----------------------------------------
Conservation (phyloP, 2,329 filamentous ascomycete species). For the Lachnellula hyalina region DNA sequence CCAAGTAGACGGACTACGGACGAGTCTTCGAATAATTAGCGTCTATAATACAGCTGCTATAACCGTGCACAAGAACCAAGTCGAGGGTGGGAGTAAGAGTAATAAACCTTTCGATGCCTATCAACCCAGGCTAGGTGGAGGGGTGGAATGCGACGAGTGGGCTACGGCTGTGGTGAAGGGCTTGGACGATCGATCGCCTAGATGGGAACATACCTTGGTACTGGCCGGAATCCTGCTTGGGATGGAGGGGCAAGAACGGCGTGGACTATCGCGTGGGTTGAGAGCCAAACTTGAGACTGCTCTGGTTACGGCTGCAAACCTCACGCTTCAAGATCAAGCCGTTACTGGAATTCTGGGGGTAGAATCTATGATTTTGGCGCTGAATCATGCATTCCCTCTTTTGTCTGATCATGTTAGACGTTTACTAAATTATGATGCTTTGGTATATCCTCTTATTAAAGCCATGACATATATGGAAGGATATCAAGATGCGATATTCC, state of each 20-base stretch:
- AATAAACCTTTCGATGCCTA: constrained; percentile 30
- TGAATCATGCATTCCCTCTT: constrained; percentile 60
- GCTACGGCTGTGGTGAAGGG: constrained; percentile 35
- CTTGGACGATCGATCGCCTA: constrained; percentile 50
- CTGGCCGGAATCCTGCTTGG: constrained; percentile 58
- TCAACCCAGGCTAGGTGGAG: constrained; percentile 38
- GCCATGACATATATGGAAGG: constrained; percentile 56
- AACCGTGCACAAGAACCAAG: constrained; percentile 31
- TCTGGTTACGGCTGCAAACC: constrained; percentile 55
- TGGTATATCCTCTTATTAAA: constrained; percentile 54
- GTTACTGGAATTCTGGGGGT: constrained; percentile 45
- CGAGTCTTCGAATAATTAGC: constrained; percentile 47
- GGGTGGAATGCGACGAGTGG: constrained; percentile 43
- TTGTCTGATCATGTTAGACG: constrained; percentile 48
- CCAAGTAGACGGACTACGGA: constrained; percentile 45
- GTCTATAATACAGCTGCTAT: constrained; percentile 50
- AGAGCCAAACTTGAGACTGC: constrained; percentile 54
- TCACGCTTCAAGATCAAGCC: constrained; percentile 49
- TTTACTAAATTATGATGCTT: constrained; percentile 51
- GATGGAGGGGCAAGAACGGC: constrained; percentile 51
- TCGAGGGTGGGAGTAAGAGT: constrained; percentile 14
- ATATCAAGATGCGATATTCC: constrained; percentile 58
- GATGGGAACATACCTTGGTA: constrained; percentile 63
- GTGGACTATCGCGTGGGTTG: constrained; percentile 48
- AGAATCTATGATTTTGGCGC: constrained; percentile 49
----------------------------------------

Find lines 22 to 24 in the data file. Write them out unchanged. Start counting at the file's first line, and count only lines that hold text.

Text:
- TCGAGGGTGGGAGTAAGAGT: constrained; percentile 14
- ATATCAAGATGCGATATTCC: constrained; percentile 58
- GATGGGAACATACCTTGGTA: constrained; percentile 63